What is a Core and What's a Core Charge for Auto Parts?

auto parts
Brake calipers usually require a core deposit. photo by Matt Wright, 2014

*Core: A rebuildable auto part used as a partial trade in for a new or rebuilt part.

If you've ever purchased an auto part, you've probably heard of a core charge, core return, core deposits -- all sorts of things that relate to a core. But what's a core anyway? We're talking about car parts here, not produce, right? 

If you buy brake pads or spark plugs at the auto parts store, they don't talk about cores.

That's because a core is a rebuildable part. Lots of components you replace on your car or truck have either been rebuilt already, or they can be.

A starter is the perfect example of a rebuildable part that you would have to pay a core deposit on. A starter is an electrical component, and electrical parts tend to wear out. One reason is the fact that they usually involve movement, and anything that moves a lot will eventually wear itself out. The second reason is that the electrical contacts inside a starter, while pretty tough, are actually sensitive to heat. Engines are hot, and starters are hot, too, since they are using a lot of electricity to try to get your car moving. The heat wears out the electrical connections, and your starter stops starting. One real reason for a starting problem. Your starter may be bad now,  but what's really bad are the electrical connections inside. The rest of the starter -- the housing, the gears -- these parts are fine as they haven't seen enough abuse to destroy them in most cases.

So you get your new or rebuilt starter from the parts store and pay for not only the starter you're buying, but also a core deposit. You take the starter home, install it in your vehicle, then take the old starter back to the auto parts store. And guess what? You get your deposit back! It's a great way to ensure that the people at the parts factory have enough rebuildable parts to satisfy the demand of rebuilt parts.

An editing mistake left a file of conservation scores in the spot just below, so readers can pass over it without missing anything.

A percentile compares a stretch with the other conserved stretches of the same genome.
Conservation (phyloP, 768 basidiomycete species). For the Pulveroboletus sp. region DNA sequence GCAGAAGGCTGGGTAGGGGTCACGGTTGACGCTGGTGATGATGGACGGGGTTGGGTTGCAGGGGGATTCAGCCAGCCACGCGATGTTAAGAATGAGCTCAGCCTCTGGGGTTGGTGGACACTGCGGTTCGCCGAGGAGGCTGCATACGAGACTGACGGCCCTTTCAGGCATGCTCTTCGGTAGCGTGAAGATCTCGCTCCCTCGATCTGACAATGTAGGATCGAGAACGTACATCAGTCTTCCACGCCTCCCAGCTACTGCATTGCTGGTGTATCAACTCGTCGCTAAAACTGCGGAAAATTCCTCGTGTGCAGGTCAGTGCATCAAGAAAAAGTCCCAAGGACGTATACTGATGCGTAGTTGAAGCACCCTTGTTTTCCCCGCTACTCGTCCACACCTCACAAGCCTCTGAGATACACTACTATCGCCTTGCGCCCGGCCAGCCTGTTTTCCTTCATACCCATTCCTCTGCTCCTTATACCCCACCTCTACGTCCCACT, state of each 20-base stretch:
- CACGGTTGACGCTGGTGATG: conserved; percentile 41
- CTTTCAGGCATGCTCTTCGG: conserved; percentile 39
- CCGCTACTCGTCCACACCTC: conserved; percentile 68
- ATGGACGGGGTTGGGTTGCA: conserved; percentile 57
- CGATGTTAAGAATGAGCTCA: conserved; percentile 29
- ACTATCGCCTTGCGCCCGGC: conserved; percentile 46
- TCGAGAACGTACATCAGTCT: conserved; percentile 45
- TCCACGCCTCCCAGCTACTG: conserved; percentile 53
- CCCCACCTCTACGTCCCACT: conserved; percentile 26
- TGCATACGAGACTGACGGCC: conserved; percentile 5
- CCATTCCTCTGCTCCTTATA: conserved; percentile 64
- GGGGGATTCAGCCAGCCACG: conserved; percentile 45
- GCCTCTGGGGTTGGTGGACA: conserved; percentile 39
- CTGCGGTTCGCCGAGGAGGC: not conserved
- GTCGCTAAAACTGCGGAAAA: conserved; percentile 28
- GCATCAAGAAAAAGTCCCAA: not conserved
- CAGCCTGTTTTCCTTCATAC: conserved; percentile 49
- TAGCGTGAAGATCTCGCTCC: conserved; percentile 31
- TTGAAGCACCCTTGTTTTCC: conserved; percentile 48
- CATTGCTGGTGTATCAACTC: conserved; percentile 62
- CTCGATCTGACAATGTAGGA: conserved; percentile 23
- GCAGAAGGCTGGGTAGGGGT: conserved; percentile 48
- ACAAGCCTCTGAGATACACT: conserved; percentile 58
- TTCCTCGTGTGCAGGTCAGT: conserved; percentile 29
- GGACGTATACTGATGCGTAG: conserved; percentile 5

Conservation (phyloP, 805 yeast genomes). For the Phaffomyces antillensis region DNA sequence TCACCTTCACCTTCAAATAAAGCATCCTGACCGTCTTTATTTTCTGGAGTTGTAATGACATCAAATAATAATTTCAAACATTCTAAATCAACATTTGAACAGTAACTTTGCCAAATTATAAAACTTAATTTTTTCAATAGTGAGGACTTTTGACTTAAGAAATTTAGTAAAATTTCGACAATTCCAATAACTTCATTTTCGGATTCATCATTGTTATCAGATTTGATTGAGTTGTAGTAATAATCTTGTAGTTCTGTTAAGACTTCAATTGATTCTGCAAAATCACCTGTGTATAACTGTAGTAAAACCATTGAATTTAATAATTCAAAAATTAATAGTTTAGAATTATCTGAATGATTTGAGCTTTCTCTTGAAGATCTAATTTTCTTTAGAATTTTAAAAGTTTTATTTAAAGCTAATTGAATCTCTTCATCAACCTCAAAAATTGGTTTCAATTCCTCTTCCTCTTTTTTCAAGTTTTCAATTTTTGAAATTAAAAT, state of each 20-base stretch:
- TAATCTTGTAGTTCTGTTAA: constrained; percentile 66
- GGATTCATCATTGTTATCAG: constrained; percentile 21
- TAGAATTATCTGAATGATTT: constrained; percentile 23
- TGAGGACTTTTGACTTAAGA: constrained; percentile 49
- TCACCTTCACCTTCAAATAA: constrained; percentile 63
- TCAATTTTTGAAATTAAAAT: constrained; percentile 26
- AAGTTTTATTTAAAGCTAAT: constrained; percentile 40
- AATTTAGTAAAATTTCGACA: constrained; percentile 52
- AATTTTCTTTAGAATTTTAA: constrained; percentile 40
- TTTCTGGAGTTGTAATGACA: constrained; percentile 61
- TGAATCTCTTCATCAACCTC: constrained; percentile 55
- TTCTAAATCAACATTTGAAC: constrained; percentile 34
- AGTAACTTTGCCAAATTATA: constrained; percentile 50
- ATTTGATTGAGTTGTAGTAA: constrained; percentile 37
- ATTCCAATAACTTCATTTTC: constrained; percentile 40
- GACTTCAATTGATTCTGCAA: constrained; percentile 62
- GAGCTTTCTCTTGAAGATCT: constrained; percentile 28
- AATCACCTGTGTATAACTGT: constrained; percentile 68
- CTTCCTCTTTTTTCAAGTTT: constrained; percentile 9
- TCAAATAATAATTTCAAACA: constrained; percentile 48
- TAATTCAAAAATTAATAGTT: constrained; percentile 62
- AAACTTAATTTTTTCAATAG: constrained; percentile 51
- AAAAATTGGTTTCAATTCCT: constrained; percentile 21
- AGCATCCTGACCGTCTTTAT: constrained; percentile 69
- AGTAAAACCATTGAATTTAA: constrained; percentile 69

If you're really on the ball, you can remove the old part before you go to the auto parts store to buy the new or rebuilt part. Then you just trade it in right over the counter and you don't have to pay a deposit at all! This is a worthwhile move if possible, I can't tell you how many times I haven't gotten around to returning a core to get a $15 or $20 deposit back. That's a lot of wasted money! 

Steps in Buying an Auto Part With a Core Charge

  1. Order the needed part from the parts counter
  2. Tell the clerk you don't have the core
  3. Pay a core deposit
  4. Go home, fix your car
  5. Take old greasy part back to the parts store
  6. Get your $$$ back.

 

Core Charge: The deposit you leave when you buy a rebuildable part.

Core Deposit: Same as Core Charge, above.

Core Return: The act of returning the core to the store.

Core Refund: Getting your money back for the core.

 

Common parts that require you return the core:

  • Batteries
  • Brake Calipers
  • Starters
  • Alternators
  • Cylinder Heads
  • Brake Master Cylinders
  • Power Steering Pumps
  • AC Compressors
  • Transmissions